Contextualizing ancestral heirloom
It is within our children’s reach to learn about our indigenous identity gifted by our ancestors through contextualization and curiosity regardless of flexible modes of learning.
The K-12 program recently emphasized the need to integrate Indigenous People’s Education (IPED) into its curriculum. This indigenous knowledge is contextualized with regards to the school community. It empowers the need for our education to root the identity of IPs in the corners of the classroom. Learning materials are authentically and primarily sourced out from screened IPs who lived their life practicing the knowledge.
When the parent and learner are fed up in answering the learning module, they antagonize the learnings and question its necessity in real life. It was different back then when our parents would give us the talk that education was the only heirloom they can give us so we need to finish school. It is then a challenge to shift perspective in learning an added curriculum that goes beyond real-life application but includes living itself.
Behind every good intention are the skeptics with scrutinizing questions that add up to the improvement of the project. Misconceptions surrounding the IPED include practicing the old ways, which lean towards the practice of animism and paganism of our ancestors. This is contradictory to its birth wherein the Department of Education and the IPs found common ground that established the program. Its main purpose is to respect indigenous identities and values and promote their knowledge systems, with high ambition that such identity will not be lost yet preserved for the coming hundred years.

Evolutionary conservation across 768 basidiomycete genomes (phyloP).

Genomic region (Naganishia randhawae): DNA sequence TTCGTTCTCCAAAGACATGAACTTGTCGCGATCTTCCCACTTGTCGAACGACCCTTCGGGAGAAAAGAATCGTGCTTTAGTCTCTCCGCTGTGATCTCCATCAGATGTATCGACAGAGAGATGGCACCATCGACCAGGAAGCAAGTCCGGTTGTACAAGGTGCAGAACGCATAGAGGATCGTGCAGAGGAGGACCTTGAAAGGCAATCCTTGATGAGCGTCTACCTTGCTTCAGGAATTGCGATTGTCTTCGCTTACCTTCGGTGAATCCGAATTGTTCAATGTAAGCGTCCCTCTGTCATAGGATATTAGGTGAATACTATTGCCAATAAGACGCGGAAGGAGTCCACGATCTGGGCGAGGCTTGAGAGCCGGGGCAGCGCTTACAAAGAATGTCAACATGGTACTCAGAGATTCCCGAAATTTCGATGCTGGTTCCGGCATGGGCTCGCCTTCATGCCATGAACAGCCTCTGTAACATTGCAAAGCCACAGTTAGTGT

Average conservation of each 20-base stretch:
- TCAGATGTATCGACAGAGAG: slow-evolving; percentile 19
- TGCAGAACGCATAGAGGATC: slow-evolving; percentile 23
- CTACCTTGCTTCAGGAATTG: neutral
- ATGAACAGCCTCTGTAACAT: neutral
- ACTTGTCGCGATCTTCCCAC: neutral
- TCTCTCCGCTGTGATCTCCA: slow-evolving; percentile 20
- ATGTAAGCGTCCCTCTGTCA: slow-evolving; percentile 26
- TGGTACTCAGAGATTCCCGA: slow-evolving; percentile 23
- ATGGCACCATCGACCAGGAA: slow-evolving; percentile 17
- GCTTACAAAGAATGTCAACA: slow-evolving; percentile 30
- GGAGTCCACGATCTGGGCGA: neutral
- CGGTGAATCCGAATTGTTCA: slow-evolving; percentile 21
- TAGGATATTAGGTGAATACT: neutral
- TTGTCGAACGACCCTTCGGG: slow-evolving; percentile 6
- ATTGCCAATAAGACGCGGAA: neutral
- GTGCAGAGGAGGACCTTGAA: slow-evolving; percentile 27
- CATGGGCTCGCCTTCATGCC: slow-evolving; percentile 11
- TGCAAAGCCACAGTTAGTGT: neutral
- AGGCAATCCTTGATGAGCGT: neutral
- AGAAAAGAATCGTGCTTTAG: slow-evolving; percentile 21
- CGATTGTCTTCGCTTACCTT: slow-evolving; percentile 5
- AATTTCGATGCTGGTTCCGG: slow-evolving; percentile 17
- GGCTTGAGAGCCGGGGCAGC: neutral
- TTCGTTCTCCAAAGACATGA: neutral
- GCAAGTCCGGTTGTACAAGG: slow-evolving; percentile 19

Moreover, a famous Kankana-ey saying which goes, “Adi tako bukodan di gawis,” comes to mind. It is literally translated in English as “No one person should own what is good, it is to be shared.” This is not just appropriate during cultural festivities but in all kinds of learning. Thus, we should not allow our children to leave behind the footsteps of the past. This only means that we might have failed as educators and parents.
The learner is also challenged to do the bare minimum and research its own cultural identity. This is through having in-depth family conversations with the old wise men and women of the family. We are lucky to still have our grandparents who survived indigenous ways and we reap their hardships by enjoying our modern life.
Language has always been the intrinsic expression of one’s culture. It is my empirical observation that parents insist on using our colonizers’ language over our own language. Maybe because they are a victim of the same notion or they are misguided with the idea that it is the measure of success or intelligence. While it is not generally bad, the child should not be deprived of its own motherland language. This is one of IPED’s designed purposes to further indigenous conservation and preservation.
In hindsight, learning materials are slowly being translated into indigenous languages. Indigenous knowledge is not limited to practices or cultural dances but includes local stories, anecdotes, and proverbs. In Benguet alone, orthographies were already finalized and published into the three major languages of the region which are Kankana-ey, Kalanguya, and Ibaloy. According to Merriam Webster, orthography is the art of writing words with the proper letters according to standard usage
With these in mind, the IPED is designed to push the fight for indigenous education as we open the walls of our classroom to the indigenous society who lived before us. (ANGELINE L. INYAKA)